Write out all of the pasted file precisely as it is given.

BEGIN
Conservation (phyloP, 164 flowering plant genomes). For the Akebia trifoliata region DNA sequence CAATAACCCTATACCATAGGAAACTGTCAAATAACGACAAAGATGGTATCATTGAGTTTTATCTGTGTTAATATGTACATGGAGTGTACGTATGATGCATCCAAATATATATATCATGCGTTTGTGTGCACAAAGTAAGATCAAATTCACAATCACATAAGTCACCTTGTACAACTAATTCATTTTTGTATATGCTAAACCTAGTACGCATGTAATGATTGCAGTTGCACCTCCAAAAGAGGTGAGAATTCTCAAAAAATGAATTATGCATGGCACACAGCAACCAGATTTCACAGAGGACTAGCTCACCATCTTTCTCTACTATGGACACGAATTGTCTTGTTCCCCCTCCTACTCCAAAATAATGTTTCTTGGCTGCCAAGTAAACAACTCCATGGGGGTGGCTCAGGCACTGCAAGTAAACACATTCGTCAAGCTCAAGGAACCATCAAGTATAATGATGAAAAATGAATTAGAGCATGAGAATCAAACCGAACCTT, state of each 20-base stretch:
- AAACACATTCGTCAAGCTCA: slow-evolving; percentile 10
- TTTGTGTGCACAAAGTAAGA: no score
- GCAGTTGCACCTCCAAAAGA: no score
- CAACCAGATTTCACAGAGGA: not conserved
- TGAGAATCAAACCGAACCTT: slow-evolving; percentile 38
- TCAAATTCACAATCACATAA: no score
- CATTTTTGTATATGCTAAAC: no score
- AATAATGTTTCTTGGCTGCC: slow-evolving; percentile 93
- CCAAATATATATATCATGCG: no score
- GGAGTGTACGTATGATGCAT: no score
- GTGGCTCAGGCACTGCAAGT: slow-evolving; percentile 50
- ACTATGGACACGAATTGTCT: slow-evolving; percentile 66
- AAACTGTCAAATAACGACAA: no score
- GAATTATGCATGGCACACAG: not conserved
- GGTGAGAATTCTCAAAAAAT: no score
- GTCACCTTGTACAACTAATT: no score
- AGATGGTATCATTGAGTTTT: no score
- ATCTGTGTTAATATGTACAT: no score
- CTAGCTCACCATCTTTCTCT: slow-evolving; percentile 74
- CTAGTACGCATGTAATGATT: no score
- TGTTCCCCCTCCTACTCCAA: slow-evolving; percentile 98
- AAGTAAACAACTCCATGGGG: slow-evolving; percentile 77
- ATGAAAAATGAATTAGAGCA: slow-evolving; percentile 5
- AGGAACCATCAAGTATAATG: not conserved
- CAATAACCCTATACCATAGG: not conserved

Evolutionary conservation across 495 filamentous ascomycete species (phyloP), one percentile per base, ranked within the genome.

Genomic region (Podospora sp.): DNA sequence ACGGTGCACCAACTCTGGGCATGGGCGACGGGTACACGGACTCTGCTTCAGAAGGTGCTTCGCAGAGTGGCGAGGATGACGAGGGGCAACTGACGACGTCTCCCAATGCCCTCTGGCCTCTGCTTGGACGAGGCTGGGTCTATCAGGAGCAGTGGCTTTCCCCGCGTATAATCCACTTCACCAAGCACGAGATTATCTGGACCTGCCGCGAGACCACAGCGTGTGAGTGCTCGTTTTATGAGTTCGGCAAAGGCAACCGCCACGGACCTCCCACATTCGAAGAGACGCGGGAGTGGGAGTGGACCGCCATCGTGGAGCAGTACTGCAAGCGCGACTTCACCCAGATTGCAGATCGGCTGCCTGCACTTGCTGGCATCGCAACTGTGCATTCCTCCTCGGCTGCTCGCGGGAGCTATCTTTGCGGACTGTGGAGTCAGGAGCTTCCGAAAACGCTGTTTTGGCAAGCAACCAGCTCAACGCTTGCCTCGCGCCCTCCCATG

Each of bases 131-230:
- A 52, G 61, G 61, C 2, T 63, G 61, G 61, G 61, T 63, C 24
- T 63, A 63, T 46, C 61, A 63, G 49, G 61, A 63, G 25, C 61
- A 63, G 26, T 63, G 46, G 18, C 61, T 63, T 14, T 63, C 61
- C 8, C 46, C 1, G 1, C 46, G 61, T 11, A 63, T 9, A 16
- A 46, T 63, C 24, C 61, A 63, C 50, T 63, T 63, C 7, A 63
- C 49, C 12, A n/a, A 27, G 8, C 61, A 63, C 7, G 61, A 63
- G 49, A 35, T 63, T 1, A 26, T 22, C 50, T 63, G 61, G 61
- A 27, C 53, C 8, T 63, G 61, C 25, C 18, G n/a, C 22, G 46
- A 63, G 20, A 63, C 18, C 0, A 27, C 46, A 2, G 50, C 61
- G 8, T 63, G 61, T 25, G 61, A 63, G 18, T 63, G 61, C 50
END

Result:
Conservation (phyloP, 164 flowering plant genomes). For the Akebia trifoliata region DNA sequence CAATAACCCTATACCATAGGAAACTGTCAAATAACGACAAAGATGGTATCATTGAGTTTTATCTGTGTTAATATGTACATGGAGTGTACGTATGATGCATCCAAATATATATATCATGCGTTTGTGTGCACAAAGTAAGATCAAATTCACAATCACATAAGTCACCTTGTACAACTAATTCATTTTTGTATATGCTAAACCTAGTACGCATGTAATGATTGCAGTTGCACCTCCAAAAGAGGTGAGAATTCTCAAAAAATGAATTATGCATGGCACACAGCAACCAGATTTCACAGAGGACTAGCTCACCATCTTTCTCTACTATGGACACGAATTGTCTTGTTCCCCCTCCTACTCCAAAATAATGTTTCTTGGCTGCCAAGTAAACAACTCCATGGGGGTGGCTCAGGCACTGCAAGTAAACACATTCGTCAAGCTCAAGGAACCATCAAGTATAATGATGAAAAATGAATTAGAGCATGAGAATCAAACCGAACCTT, state of each 20-base stretch:
- AAACACATTCGTCAAGCTCA: slow-evolving; percentile 10
- TTTGTGTGCACAAAGTAAGA: no score
- GCAGTTGCACCTCCAAAAGA: no score
- CAACCAGATTTCACAGAGGA: not conserved
- TGAGAATCAAACCGAACCTT: slow-evolving; percentile 38
- TCAAATTCACAATCACATAA: no score
- CATTTTTGTATATGCTAAAC: no score
- AATAATGTTTCTTGGCTGCC: slow-evolving; percentile 93
- CCAAATATATATATCATGCG: no score
- GGAGTGTACGTATGATGCAT: no score
- GTGGCTCAGGCACTGCAAGT: slow-evolving; percentile 50
- ACTATGGACACGAATTGTCT: slow-evolving; percentile 66
- AAACTGTCAAATAACGACAA: no score
- GAATTATGCATGGCACACAG: not conserved
- GGTGAGAATTCTCAAAAAAT: no score
- GTCACCTTGTACAACTAATT: no score
- AGATGGTATCATTGAGTTTT: no score
- ATCTGTGTTAATATGTACAT: no score
- CTAGCTCACCATCTTTCTCT: slow-evolving; percentile 74
- CTAGTACGCATGTAATGATT: no score
- TGTTCCCCCTCCTACTCCAA: slow-evolving; percentile 98
- AAGTAAACAACTCCATGGGG: slow-evolving; percentile 77
- ATGAAAAATGAATTAGAGCA: slow-evolving; percentile 5
- AGGAACCATCAAGTATAATG: not conserved
- CAATAACCCTATACCATAGG: not conserved

Evolutionary conservation across 495 filamentous ascomycete species (phyloP), one percentile per base, ranked within the genome.

Genomic region (Podospora sp.): DNA sequence ACGGTGCACCAACTCTGGGCATGGGCGACGGGTACACGGACTCTGCTTCAGAAGGTGCTTCGCAGAGTGGCGAGGATGACGAGGGGCAACTGACGACGTCTCCCAATGCCCTCTGGCCTCTGCTTGGACGAGGCTGGGTCTATCAGGAGCAGTGGCTTTCCCCGCGTATAATCCACTTCACCAAGCACGAGATTATCTGGACCTGCCGCGAGACCACAGCGTGTGAGTGCTCGTTTTATGAGTTCGGCAAAGGCAACCGCCACGGACCTCCCACATTCGAAGAGACGCGGGAGTGGGAGTGGACCGCCATCGTGGAGCAGTACTGCAAGCGCGACTTCACCCAGATTGCAGATCGGCTGCCTGCACTTGCTGGCATCGCAACTGTGCATTCCTCCTCGGCTGCTCGCGGGAGCTATCTTTGCGGACTGTGGAGTCAGGAGCTTCCGAAAACGCTGTTTTGGCAAGCAACCAGCTCAACGCTTGCCTCGCGCCCTCCCATG

Each of bases 131-230:
- A 52, G 61, G 61, C 2, T 63, G 61, G 61, G 61, T 63, C 24
- T 63, A 63, T 46, C 61, A 63, G 49, G 61, A 63, G 25, C 61
- A 63, G 26, T 63, G 46, G 18, C 61, T 63, T 14, T 63, C 61
- C 8, C 46, C 1, G 1, C 46, G 61, T 11, A 63, T 9, A 16
- A 46, T 63, C 24, C 61, A 63, C 50, T 63, T 63, C 7, A 63
- C 49, C 12, A n/a, A 27, G 8, C 61, A 63, C 7, G 61, A 63
- G 49, A 35, T 63, T 1, A 26, T 22, C 50, T 63, G 61, G 61
- A 27, C 53, C 8, T 63, G 61, C 25, C 18, G n/a, C 22, G 46
- A 63, G 20, A 63, C 18, C 0, A 27, C 46, A 2, G 50, C 61
- G 8, T 63, G 61, T 25, G 61, A 63, G 18, T 63, G 61, C 50